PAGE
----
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Thursday, May 24, 2012

Mahanadi Wildlife comes under unified control

Siba Mohanty BHUBANESWAR: More than four years after Satkosia was designated a Tiger Reserve, the Odisha Government has finally brought Mahanadi Wildlife Division under the unified control of the Field Director, meeting a long-standing demand of National Tiger Conservation Authority (NTCA). The Regional Conservator of Forests (RCCF), Angul, is the Field Director of Satkosia Tiger Reserve which comprises two wildlife sanctuaries such as Satkosia Gorge Sanctuary and Baisipally Sanctuary, both protected areas contiguous in nature. While the Satkosia Gorge Sanctuary, managed by Satkosia Divisional Forest officer (DFO), was under administrative control of RCCF, Angul, Baisipally Wildlife Sanctuary was under the RCCF, Bhubanbeswar. Besides, Baisipally was managed by Divisional Forest Officer of Mahanadi Wildlife Division. The NTCA, while according Tiger Reserve status on Satkosia, had been insisting on bringing Baisipally under the control of the unified command of the Field Director. “There were two issues that the national authority has long been pressing for __� one, a full-fledged Field Director (FD) for the Tiger Reserve and bringing Baisipally under the FD’s jurisdiction,” sources in the Forest and Environment department said. In fact, the last meeting with NTCA earlier this month had also seen the authority expressing its dissatisfaction over the Odisha Government going slow over the process. “Conservation management in a Tiger Reserve has many complex issues and the State Government should have realised this sooner than later,” the sources added. The Forest and Environment department, through a notification, has now taken out Mahanadi Wildlife Division from RCCF, Bhubaneswar’s control and entrusted it with the RCCF, Angul. Earlier, RCCF, Angul, Pandav Behera, was designated the full-time Field Director. Satkosia Tiger Reserve, spread over Angul, Cuttack, Nayagarh and Boudh, has a total area of 964 sq km with 524 sq km as core area which lies within Satkosia Gorge Sanctuary. While Satkosia Gorge Sanctuary has an area of 795.52 sq km, Baisipally is spread over 168.35 sq km. The total area of Mahanadi Wildlife Division is 437.29 sq km. Although Satkosia is a Tiger Reserve, the NTCA is not conducting the tiger enumeration this year since it has been designated a low-density reserve. On the other hand, Similipal Tiger Reserve (STR) has already launched the exercise. Over 70 cameras have been installed over 400 sq km in the core area of the reserve. However, the outcome of the sign survey, basing on which the camera traps are installed, is yet to be complete. The STR authorities are expecting the report in the next few weeks. Once the sign survey indicates the tiger habitation, more cameras will be installed in the second phase during which the STR management plan to cover 1,200 sq km. The existing cameras will capture pictures of the the large cats for 40 days.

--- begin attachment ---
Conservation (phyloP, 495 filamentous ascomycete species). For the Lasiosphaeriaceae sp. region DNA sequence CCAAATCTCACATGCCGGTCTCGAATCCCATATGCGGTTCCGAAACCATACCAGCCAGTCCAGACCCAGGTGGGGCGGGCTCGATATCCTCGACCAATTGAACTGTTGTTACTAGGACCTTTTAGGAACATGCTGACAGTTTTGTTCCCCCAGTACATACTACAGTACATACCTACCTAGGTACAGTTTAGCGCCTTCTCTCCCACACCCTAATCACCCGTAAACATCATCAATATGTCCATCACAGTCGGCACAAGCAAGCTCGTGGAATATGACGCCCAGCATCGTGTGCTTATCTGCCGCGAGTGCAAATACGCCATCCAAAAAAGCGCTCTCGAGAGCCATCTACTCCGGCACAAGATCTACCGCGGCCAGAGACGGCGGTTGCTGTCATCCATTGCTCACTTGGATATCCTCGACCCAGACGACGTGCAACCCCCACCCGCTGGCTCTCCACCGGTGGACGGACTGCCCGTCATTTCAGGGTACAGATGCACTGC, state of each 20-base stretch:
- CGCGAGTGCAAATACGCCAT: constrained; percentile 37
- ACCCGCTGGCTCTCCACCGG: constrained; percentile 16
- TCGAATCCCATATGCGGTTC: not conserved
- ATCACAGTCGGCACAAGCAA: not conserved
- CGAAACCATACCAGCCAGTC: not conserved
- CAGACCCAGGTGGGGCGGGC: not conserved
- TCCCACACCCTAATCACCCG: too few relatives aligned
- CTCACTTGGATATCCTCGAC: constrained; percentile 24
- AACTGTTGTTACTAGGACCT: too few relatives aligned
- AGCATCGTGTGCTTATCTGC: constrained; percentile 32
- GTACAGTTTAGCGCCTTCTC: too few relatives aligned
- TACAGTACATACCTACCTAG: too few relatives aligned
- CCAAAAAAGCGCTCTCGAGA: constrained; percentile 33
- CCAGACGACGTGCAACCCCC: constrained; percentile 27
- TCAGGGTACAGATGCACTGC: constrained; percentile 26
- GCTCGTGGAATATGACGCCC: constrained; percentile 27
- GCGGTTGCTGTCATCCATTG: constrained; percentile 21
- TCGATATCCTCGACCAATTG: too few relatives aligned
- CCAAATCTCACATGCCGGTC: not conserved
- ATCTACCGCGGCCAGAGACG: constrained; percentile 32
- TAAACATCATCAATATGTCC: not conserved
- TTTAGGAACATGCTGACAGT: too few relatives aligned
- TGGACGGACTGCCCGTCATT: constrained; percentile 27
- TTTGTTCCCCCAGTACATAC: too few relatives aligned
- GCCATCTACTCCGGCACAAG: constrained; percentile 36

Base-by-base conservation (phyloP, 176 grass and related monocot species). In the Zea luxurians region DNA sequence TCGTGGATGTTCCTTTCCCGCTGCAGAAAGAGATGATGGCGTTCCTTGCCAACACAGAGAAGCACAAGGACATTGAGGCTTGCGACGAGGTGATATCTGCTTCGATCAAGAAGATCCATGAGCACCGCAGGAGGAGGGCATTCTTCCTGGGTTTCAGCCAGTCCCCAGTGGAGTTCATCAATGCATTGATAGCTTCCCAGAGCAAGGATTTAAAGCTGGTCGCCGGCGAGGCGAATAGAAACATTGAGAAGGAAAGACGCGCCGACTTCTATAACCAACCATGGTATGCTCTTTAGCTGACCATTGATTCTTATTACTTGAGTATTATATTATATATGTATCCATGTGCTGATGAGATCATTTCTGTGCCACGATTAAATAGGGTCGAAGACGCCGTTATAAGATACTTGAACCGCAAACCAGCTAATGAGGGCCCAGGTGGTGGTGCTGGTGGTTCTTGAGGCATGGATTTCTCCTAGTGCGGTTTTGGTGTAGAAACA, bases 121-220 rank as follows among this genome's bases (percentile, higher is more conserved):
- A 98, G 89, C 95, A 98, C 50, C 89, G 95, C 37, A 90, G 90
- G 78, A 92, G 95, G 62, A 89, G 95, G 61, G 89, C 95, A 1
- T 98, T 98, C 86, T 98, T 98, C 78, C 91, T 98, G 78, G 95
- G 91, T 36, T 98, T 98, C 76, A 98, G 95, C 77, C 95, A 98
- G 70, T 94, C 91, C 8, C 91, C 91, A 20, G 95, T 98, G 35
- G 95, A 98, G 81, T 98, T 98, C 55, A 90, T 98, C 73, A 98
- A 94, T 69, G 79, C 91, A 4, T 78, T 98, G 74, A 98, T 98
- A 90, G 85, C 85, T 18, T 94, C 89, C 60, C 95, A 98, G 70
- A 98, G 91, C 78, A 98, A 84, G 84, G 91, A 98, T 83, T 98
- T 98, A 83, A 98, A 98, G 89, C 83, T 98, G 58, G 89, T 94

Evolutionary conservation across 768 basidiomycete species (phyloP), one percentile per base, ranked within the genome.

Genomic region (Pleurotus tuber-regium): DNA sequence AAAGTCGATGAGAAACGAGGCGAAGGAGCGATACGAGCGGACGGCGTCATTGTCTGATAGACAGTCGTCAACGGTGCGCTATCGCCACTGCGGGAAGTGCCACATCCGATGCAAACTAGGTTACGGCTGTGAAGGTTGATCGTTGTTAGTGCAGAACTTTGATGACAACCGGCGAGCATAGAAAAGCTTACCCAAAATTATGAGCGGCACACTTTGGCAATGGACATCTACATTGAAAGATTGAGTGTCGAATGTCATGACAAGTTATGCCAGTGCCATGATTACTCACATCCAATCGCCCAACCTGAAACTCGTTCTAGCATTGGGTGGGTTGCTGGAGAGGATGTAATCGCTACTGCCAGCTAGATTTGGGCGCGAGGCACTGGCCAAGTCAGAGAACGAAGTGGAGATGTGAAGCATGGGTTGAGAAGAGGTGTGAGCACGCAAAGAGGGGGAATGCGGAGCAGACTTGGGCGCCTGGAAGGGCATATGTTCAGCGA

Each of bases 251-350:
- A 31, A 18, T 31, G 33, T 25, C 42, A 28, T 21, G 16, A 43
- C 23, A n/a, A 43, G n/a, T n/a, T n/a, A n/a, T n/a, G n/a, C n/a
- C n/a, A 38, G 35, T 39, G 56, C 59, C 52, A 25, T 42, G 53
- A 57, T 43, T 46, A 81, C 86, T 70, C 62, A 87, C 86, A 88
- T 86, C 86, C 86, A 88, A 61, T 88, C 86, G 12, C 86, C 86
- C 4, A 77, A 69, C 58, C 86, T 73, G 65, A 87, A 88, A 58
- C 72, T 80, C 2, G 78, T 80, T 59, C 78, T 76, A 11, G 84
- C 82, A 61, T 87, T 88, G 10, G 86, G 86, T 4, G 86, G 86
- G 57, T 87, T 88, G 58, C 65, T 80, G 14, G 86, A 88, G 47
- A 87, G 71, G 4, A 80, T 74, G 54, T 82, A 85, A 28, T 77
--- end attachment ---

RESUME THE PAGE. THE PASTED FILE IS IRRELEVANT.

Karnataka govt finally approves a bypass for killer road in tiger reserve

TAGS: Endangered animals | Tiger reserves | Nagarhole | Karnataka government Many endangered animals have been killed by speeding vehicles on the Mysore-Mananthavadi road. Andhra: Kawal Sanctuary declared as tiger reserve Scores of endangered animals have been killed by speeding vehicles on the Mysore-Mananthavadi road, which passes through one of India's best protected tiger reserves -- Nagarahole -- in the last three decades. But now, the situation is likely to improve. In an effort to protect the remaining tigers and elephants, the Karnataka government has decided to develop a new road as a bypass for the Nagarahole tiger reserve. The Mysore-Mananthavadi road was known as the 'killer highway' among conservationists as a large number of animals, including elephants and tigers, had been mowed down by reckless drivers on the stretch. Elephants and tigers crossing the road, even during daytime in peak hour traffic, was a common sight in the area. The road is the major link for transportation of goods between Mysore and Mananthavadi. Efforts were made to regulate traffic on the road, but it brought little relief for the animals. However, after persistent efforts by conservationists, the government finally released Rs.18 crore to commence work on the new project, which includes developing 14 kilometres of an underdeveloped road outside the tiger reserve. Nagarahole tiger reserve, which is part of the national park, comprises an area of 643 sq km and holds approximately 65-70 tigers. It forms part of a large tiger habitat comprising Bandipura, Mudumalai and Waynad -- all protected areas with several other reserved forests. The original Mysore-Mananthavadi highway, passing through the southern part of Nagarahole tiger reserve, one of the best habitats for tiger and Asiatic elephant, has fragmented and dissected the wildlife corridor between Nagarahole and Bandipura tiger reserves. "Fortunately, an alternative underdeveloped road that would pass outside the tiger reserve was available for a section of the highway between Dammanakatte and Udbur junction (of the Mysore-Mananthavadi Road). This alternative road reduces the highway length within the tiger reserve by about 10 km, thereby consolidating about 50 sq km of prime tiger habitat. The government has taken a pro-active step," said conservation biologist Sanjay Gubbi, who fought extensively for the alternate road. Interestingly, the alternate road is longer by a mere 4 km, but will provide connectivity to 11 villages, thereby helping nearly 25,000 people. The villages were not even connected by the state transport units. Now the villagers will get improved transportation facilities in the name of tiger conservation. "They can now take their agricultural produce directly to the markets while previously they relied largely on middlemen due to lack of transportation facilities. Frequent buses now help school and college going students," pointed out Gubbi. Read more at: